• We want to be regional in our outlook and in our configuration, while respecting and taking into account the differences in culture, language, identity and traditions.

Co-responsibility in mission
• Co-responsibility is to be an integral feature between and within Administrative Units.
• For implementation to be effective at every level, co-responsibility needs to be defined according to each culture in the region.
• Communion between Brothers and Lay Marists, expressed through co-responsibility in decision making, will require effective shared formation programs.

Structures
• The preferred future structure is for one governance structure across the Oceania region working with local entities. This is now a matter of urgency.
• The new structure needs to be appropriately resourced to ensure its success and ‘simplicity’ and ‘subsidiarity’ should be hallmarks for whatever is decided.

Pastoral care
• Pastoral care of all Marists is a priority to ensure ongoing vitality and viability.

Agreed understandings from the Regional Assembly
1. The Oceania Administrative Unit will be made up of local entities each with its own Major Superior.
2. There will be structures of shared governance (Brothers and Lay) within each entity and across the region.
3. The two Australian Provinces will merge to form a single Administrative Unit.


Where To From Here?

The papers presented to the assembly will be published in a special edition of the magazine Marists in Oceania. Each Province and the District will use this magazine to inform all the Marists of the region on the results of the assembly with a view to building a wider consensus on what is emerging.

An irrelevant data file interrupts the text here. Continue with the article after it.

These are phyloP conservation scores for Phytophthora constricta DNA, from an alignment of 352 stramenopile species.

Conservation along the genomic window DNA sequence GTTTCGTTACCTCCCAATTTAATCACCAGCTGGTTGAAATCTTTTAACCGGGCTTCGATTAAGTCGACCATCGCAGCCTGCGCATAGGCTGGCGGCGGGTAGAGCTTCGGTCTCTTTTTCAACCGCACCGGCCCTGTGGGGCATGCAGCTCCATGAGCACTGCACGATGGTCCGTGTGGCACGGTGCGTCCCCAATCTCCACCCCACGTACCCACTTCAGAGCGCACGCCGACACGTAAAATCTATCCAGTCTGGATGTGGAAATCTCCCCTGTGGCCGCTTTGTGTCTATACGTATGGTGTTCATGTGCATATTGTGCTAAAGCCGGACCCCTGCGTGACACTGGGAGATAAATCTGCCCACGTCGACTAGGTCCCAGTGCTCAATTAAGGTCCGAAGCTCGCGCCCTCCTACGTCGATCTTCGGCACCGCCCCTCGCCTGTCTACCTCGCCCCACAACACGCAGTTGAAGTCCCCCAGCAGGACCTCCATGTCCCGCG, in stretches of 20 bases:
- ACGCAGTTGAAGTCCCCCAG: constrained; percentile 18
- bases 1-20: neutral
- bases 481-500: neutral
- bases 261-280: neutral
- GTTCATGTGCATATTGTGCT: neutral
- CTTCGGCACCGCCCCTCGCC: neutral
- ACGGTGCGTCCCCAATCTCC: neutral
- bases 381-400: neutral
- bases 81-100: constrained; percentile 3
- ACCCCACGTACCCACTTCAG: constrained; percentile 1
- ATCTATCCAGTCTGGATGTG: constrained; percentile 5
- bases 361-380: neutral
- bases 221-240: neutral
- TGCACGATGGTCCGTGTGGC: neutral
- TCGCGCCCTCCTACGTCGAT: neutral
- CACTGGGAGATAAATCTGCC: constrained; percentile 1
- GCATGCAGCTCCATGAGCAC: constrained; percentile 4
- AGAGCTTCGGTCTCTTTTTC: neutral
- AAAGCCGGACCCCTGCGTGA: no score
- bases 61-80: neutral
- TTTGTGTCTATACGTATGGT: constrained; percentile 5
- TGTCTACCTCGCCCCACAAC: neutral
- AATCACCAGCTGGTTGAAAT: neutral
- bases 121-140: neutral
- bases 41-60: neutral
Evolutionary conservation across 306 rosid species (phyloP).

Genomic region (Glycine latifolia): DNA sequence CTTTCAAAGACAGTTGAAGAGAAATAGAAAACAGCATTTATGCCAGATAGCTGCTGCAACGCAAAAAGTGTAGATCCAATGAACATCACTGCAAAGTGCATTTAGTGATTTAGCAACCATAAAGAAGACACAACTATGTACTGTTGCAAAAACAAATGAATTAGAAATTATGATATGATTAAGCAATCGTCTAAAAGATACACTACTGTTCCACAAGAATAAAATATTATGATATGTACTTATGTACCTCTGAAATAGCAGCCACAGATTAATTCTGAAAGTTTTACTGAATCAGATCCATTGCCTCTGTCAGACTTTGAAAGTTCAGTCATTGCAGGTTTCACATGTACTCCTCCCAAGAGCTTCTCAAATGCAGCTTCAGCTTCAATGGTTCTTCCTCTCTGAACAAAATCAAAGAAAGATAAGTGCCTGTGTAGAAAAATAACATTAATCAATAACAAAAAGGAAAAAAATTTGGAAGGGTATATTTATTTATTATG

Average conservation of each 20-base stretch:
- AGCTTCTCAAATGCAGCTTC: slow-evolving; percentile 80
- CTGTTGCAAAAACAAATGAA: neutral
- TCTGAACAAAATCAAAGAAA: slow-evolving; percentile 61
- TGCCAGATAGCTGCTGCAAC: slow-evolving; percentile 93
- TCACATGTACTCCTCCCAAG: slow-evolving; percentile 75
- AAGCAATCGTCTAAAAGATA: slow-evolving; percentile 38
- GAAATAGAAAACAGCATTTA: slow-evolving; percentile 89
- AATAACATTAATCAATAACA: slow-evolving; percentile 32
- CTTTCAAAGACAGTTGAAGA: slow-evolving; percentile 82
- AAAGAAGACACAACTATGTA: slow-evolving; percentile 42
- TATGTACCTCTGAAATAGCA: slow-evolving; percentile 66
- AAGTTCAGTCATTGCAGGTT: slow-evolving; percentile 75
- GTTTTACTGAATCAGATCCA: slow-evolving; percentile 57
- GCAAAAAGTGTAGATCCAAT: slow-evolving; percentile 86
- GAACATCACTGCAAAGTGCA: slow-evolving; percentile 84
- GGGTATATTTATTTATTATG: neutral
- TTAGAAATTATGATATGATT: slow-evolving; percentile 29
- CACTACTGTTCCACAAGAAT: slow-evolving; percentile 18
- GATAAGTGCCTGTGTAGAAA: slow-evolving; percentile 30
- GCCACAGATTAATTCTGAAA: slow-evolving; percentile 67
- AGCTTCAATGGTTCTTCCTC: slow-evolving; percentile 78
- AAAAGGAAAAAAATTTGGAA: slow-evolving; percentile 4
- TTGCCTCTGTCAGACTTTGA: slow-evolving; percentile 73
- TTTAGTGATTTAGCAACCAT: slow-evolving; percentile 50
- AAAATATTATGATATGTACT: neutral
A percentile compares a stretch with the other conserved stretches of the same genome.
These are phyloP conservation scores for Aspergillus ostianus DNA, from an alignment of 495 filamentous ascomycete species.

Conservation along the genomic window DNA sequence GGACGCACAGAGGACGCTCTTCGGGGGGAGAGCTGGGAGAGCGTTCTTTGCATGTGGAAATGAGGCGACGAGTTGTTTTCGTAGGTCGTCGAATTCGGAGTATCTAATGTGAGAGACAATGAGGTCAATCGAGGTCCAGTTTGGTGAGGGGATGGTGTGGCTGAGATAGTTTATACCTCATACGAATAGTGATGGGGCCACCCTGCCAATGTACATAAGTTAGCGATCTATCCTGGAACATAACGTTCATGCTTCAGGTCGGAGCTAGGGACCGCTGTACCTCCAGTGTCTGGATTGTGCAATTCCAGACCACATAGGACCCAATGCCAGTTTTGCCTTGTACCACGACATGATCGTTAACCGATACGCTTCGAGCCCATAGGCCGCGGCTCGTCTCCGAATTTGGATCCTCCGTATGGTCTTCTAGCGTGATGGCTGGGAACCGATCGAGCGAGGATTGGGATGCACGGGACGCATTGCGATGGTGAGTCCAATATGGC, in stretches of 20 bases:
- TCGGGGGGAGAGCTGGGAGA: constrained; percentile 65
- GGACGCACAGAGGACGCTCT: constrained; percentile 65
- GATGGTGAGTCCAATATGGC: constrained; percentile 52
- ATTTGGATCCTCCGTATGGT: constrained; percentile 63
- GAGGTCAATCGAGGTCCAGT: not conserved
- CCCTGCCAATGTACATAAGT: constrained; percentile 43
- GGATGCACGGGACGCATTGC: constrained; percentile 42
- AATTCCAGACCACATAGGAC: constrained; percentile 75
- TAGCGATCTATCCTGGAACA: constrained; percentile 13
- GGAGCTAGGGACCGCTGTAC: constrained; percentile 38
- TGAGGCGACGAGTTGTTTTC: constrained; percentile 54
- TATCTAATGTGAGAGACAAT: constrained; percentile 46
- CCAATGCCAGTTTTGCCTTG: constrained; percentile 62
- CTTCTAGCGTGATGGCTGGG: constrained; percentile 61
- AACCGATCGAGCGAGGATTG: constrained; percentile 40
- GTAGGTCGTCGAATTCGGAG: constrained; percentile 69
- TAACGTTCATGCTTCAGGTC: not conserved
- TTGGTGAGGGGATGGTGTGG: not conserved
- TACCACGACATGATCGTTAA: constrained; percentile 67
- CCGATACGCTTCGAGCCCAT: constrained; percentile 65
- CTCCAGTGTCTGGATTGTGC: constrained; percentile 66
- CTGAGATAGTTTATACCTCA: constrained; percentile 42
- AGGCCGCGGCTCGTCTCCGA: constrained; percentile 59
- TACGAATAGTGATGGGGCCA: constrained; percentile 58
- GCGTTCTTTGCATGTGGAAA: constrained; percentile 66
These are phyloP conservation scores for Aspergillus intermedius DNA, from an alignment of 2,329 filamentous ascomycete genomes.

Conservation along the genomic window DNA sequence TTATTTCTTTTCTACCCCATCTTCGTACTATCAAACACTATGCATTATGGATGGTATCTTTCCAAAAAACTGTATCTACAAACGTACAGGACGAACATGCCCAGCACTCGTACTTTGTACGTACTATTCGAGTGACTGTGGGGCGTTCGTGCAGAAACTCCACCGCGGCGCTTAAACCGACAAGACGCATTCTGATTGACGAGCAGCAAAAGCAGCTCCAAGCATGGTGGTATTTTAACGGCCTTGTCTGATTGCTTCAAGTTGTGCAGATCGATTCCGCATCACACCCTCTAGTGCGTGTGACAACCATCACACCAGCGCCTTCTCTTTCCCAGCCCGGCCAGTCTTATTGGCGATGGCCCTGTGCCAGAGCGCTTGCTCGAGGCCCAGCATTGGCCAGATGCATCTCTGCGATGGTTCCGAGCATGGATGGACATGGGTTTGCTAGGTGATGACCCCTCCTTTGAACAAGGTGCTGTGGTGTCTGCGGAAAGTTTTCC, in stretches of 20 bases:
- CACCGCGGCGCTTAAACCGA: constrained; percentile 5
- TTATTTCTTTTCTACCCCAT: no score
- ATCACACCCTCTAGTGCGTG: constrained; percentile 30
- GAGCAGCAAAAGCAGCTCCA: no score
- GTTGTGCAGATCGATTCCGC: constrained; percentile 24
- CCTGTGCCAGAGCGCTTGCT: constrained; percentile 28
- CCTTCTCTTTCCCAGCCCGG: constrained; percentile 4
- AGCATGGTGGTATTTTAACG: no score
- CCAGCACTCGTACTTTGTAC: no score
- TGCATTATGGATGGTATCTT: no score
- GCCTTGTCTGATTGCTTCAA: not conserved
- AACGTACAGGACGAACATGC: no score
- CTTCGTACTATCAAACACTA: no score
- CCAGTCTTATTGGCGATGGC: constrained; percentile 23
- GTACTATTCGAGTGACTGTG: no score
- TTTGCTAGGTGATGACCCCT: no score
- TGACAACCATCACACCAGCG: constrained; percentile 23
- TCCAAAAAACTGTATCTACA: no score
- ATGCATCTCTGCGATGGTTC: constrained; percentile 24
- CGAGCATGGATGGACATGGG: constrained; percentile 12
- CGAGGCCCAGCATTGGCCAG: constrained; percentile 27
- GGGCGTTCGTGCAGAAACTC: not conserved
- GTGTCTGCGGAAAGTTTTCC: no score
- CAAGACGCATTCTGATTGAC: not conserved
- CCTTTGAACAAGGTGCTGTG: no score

In July there is a meeting of Lay Marists under the title, “Vision 2020”. Br Julian Casey will attend this meeting as an observer. This event will provide an opportunity to Lay Marists to articulate key elements of their dream for themselves as Marists and for the future of Marists in Oceania.

Also in July the College of Major Superiors, COMS, (Carl, Jeff, Julian and Ken), will return to the question of options in the light of opinions expressed at the assembly and the Vision 2020 meeting. These options will then be circulated to all Marists of the region for further comment and discernment.

In December, the Chapter delegates of the three Provinces will gather in Sydney along with the Council members of the District of Melanesia. Before the Chapters meet separately, the whole group will examine the principles and options. If it is possible to reach a consensus, a single recommendation will be made to each Chapter to vote on and support.

If there is unanimity across the Chapters and the District Council, a proposal can then be signed by COMS and forwarded to the General Council for their decision in principle. Then a timetable and executive team would be put in place for the demanding but inspired task of putting new arrangements into place.

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Newsletter Oceania Council - 9 June 2010, Volume 6 Issue 2